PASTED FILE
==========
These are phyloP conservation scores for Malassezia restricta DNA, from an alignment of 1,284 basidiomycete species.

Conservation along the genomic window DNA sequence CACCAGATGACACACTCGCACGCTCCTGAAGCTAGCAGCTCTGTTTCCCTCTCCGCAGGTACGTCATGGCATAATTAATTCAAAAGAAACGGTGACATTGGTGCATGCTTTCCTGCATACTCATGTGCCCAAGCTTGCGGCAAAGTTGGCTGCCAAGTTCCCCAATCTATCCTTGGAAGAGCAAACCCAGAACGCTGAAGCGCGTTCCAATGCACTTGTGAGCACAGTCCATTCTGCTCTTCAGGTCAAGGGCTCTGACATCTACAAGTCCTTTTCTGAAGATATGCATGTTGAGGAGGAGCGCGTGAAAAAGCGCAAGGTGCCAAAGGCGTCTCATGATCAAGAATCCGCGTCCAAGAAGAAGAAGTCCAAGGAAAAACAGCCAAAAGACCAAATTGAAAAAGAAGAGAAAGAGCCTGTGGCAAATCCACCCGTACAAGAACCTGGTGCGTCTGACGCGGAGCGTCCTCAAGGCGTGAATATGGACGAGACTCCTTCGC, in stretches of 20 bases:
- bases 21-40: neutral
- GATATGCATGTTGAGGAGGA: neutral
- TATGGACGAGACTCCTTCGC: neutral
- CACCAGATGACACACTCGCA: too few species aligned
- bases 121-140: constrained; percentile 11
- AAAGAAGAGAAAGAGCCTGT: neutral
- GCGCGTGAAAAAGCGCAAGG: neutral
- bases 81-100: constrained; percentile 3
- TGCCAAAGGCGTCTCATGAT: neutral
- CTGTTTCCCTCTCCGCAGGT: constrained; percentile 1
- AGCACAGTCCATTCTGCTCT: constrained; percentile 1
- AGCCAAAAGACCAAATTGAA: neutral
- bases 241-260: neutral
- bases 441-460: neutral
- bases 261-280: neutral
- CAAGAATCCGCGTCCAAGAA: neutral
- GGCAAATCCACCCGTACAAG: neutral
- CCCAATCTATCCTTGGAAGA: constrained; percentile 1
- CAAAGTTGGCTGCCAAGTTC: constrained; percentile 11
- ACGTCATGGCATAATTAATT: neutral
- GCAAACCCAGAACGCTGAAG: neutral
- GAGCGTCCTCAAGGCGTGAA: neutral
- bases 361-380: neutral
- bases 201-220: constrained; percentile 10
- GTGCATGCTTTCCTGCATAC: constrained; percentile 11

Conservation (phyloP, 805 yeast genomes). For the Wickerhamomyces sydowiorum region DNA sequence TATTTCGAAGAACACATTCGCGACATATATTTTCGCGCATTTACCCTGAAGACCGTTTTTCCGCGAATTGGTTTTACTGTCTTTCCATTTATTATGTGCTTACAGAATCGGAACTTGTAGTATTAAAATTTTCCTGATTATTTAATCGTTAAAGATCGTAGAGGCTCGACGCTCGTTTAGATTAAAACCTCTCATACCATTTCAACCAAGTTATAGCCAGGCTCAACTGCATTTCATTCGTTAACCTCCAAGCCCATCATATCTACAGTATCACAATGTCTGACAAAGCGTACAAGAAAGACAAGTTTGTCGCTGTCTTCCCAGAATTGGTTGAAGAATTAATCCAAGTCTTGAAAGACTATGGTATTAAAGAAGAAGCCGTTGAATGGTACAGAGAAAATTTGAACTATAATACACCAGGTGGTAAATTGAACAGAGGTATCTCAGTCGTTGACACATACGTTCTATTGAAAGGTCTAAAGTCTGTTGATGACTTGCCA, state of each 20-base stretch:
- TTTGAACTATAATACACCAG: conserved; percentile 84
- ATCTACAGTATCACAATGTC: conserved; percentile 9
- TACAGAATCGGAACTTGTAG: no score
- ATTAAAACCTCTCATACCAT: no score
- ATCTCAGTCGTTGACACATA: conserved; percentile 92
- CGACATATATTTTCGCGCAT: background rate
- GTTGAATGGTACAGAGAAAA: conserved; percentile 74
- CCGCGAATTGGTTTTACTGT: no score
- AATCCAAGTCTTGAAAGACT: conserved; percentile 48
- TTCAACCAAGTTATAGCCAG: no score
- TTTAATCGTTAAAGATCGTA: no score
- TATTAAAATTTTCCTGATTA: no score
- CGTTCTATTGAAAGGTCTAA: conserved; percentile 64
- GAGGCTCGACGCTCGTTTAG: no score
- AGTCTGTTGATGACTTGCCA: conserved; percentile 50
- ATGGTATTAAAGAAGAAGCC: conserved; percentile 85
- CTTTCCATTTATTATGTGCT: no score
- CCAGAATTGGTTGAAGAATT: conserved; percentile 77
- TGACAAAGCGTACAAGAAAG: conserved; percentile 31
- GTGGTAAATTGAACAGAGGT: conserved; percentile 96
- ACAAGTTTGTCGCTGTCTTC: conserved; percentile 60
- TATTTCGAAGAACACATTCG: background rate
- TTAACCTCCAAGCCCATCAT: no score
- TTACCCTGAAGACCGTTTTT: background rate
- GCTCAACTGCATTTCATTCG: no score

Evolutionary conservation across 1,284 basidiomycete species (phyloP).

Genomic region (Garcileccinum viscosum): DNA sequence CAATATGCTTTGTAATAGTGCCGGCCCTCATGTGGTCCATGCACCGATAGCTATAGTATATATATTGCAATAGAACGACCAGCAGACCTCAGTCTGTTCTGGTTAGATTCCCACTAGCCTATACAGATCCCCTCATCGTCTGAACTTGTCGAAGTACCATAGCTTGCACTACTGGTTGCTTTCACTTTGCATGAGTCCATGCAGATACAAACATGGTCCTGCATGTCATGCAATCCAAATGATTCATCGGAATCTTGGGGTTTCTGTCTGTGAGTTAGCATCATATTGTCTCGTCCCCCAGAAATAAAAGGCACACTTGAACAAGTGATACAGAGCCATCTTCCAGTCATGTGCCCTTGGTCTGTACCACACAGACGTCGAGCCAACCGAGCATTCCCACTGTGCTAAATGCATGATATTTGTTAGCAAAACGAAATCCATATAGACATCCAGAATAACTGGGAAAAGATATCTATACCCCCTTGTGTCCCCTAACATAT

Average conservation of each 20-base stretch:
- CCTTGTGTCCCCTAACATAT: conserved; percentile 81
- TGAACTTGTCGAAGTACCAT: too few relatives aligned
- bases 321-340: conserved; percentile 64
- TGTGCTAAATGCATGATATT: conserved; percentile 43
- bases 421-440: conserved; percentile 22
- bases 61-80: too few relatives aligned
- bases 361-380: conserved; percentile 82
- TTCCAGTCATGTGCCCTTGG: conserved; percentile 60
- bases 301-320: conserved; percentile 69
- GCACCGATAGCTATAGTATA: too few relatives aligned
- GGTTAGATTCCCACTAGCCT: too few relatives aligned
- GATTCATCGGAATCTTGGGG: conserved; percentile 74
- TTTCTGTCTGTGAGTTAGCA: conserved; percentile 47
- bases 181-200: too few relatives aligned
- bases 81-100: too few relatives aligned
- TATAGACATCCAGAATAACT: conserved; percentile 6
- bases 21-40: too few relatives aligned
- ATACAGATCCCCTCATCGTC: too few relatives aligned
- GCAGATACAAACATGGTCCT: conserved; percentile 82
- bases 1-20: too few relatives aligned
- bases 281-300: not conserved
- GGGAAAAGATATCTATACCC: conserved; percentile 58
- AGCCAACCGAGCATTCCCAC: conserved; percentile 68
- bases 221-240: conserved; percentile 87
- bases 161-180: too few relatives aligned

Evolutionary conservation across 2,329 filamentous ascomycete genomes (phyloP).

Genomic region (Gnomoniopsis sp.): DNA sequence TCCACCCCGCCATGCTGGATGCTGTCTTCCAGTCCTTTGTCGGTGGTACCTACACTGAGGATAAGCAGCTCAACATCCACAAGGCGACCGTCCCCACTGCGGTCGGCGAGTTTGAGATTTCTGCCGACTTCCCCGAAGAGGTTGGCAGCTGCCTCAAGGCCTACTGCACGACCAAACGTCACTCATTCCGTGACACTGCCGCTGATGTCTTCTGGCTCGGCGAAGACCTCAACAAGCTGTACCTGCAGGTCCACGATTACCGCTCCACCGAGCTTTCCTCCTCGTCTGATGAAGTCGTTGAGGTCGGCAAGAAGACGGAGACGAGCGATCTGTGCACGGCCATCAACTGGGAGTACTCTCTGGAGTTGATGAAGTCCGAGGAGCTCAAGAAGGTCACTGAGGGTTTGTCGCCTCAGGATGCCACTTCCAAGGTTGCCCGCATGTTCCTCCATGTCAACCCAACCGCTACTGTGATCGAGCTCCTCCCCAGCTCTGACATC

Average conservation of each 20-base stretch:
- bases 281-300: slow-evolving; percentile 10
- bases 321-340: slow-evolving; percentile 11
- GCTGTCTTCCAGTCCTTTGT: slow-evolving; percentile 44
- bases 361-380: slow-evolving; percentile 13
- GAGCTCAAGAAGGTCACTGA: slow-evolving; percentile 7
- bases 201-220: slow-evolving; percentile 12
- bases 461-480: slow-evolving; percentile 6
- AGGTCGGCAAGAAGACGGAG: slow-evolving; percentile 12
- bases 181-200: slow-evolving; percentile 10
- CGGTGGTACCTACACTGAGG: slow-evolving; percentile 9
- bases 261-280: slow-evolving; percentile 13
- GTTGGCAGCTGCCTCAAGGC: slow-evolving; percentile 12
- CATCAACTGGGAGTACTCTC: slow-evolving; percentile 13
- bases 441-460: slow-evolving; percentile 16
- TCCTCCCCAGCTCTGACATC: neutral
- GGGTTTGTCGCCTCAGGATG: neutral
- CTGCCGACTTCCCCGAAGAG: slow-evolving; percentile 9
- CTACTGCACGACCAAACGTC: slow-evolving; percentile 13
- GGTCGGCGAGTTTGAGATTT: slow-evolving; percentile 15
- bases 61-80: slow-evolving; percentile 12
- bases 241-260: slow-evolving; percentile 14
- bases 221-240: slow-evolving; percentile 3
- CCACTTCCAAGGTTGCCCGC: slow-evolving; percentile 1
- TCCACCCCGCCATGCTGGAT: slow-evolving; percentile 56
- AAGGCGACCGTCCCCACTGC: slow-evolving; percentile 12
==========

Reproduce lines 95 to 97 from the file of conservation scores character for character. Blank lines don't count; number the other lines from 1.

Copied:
- bases 261-280: slow-evolving; percentile 13
- GTTGGCAGCTGCCTCAAGGC: slow-evolving; percentile 12
- CATCAACTGGGAGTACTCTC: slow-evolving; percentile 13